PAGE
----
“I doubt if there is an airman living who can touch my little fighting partner’s record for within four months in France, he officially downed no fewer than 33 enemy planes of all sorts.”

Over the course of his flying career, Claxton was awarded the Distinguished Flying Cross with Bar and the Distinguished Service Order.

Claxton remained a prisoner of war until the end of the war. He would return home to Canada in December of 1918. He spent rest of his life working as the financial editor for the Toronto Telegram and as the manager of the Claxton Financial Digest.

He would die on Sept. 28, 1967.

In 1902, work began on the brick Galloway Brothers Department Store in Gladstone. This two-storey structure continues to occupy a deep lot in the community and has become one of its lasting landmarks. The building was built as one of the earliest facilities of its type outside an urban centre in the province. With large windows and fine interior metal detailing, it was meant to emulate the large stores of Eaton’s at the time. It was also built where it would have access to rail transport and it has been occupied by several commercial businesses over the years. The building became a provincial historic site in 1989.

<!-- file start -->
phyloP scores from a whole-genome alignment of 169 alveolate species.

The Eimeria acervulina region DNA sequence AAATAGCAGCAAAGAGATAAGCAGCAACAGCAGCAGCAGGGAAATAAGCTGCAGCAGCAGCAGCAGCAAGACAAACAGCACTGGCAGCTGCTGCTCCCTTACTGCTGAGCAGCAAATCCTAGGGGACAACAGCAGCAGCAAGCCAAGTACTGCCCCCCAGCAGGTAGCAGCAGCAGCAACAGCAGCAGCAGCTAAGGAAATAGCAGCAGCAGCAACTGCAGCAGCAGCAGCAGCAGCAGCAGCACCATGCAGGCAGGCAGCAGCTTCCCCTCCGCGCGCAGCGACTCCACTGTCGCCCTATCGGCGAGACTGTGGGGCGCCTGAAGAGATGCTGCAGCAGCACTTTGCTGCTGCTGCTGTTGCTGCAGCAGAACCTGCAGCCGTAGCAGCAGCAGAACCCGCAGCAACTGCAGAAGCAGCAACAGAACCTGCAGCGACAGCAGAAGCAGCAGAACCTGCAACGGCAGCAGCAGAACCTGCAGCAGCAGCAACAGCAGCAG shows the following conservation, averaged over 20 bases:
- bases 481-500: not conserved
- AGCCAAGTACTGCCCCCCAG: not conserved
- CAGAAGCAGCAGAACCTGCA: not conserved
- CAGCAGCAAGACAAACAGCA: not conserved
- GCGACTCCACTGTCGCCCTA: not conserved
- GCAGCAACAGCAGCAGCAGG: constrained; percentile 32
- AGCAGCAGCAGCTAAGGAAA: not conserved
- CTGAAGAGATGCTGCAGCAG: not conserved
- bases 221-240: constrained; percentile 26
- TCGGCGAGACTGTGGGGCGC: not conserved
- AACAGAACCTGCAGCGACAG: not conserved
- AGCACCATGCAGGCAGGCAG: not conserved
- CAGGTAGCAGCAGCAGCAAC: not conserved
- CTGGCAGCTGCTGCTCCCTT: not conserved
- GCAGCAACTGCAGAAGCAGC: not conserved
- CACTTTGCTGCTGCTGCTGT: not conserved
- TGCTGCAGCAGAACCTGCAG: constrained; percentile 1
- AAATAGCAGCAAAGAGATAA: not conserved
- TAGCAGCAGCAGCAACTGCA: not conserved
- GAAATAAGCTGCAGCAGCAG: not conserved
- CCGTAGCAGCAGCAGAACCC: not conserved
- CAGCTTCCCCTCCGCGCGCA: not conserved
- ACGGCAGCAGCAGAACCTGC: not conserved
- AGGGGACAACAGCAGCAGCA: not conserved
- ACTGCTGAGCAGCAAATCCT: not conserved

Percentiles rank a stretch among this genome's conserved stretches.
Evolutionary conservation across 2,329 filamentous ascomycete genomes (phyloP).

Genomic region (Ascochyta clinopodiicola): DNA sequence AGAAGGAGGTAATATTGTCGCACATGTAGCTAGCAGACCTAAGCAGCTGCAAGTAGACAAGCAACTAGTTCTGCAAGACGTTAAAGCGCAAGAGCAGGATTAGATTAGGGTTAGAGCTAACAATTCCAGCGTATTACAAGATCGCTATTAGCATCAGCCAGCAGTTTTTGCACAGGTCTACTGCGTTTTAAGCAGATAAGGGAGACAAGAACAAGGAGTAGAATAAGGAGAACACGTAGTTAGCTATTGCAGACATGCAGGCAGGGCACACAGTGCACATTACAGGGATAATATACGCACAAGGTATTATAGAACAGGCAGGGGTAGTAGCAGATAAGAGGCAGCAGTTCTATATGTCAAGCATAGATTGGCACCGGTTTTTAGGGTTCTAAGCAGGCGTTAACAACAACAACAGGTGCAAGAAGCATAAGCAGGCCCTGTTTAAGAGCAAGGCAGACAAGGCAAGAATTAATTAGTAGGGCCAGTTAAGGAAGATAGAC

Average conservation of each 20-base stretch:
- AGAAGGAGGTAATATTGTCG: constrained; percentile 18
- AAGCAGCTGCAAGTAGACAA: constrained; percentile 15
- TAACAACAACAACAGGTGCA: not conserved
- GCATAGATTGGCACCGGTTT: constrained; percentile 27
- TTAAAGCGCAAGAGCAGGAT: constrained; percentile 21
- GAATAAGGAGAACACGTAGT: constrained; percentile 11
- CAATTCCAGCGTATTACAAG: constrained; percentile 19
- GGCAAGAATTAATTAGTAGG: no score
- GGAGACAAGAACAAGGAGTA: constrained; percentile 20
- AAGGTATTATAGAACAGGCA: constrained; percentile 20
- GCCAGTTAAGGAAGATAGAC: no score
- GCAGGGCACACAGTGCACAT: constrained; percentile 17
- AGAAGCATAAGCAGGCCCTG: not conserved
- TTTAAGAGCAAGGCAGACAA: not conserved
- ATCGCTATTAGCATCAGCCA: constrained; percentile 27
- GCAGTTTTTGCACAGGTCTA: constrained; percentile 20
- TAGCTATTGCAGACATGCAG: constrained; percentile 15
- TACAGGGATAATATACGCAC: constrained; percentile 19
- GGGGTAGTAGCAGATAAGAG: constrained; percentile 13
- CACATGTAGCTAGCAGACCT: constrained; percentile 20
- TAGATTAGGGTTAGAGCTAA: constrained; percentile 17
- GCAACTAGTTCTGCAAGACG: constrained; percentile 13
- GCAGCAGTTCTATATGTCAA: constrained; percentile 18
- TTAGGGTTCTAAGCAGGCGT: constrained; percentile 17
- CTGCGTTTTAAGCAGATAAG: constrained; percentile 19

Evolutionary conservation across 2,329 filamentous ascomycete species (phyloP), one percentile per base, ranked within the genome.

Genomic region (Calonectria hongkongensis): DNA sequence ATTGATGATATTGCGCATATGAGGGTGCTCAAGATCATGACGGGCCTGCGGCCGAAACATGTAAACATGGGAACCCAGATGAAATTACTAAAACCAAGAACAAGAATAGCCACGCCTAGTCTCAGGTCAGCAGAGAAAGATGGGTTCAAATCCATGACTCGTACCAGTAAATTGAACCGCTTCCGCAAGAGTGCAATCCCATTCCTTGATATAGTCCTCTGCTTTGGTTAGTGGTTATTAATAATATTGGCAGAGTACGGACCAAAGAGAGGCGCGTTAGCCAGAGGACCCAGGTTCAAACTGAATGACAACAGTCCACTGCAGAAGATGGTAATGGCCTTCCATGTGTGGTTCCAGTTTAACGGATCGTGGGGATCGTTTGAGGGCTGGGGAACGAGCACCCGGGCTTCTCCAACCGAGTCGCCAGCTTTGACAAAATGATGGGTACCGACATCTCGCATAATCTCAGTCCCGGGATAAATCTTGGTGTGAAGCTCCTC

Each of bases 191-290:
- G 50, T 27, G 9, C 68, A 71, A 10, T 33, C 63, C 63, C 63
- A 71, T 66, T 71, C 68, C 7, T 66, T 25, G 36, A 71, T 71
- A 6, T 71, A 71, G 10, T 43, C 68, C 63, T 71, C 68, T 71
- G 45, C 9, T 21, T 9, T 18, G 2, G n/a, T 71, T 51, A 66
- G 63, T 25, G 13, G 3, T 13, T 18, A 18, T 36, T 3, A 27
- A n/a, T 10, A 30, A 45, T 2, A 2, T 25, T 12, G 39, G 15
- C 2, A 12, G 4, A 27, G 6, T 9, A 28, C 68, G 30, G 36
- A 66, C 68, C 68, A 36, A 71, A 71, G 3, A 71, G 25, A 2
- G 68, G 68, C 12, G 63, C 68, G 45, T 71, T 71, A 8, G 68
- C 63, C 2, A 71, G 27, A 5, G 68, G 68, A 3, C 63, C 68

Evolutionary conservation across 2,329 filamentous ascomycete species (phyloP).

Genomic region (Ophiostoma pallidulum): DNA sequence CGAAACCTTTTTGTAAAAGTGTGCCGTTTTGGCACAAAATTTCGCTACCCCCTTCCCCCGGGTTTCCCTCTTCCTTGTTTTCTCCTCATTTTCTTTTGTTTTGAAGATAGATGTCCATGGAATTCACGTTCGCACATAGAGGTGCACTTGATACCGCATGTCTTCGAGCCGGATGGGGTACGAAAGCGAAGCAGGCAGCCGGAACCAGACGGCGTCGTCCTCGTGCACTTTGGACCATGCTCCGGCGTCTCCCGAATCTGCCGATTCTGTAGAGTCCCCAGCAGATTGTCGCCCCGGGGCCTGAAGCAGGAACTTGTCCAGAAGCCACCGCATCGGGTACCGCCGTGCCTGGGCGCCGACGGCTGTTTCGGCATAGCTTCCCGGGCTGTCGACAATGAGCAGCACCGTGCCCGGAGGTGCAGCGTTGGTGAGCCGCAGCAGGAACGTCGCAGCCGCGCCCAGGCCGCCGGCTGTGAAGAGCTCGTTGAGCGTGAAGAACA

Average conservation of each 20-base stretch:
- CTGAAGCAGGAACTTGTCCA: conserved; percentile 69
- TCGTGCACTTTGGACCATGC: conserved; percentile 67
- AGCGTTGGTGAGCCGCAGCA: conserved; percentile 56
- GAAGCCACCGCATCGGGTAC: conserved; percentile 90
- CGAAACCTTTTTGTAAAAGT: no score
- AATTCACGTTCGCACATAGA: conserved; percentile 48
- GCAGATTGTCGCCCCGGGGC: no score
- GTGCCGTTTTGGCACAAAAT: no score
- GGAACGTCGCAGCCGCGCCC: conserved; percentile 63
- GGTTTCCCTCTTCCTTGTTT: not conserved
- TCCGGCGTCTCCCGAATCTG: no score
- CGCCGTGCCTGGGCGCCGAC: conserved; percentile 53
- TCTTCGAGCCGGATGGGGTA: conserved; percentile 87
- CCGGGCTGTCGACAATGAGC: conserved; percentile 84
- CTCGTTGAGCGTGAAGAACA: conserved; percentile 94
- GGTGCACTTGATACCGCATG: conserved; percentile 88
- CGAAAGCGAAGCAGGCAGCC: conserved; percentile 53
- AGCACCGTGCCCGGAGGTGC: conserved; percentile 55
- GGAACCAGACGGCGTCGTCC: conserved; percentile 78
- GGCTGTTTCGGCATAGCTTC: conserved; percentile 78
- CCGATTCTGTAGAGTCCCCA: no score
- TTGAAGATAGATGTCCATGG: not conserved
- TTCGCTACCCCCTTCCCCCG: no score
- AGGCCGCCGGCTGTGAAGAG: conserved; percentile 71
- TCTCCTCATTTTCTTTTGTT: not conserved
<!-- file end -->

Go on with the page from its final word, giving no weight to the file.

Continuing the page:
In 1905, the Smith/Arthur Farm Elevator was built. This small grain storage building sits on farmland near Gladstone and is an example of a grain handling facility built for the large progressive farms at the time. The building continues to stand to this day, despite being made of wood in a rural area, and is still used by the farmer who uses the land. Due to its historic nature, the elevator was made a municipal heritage site in 2004.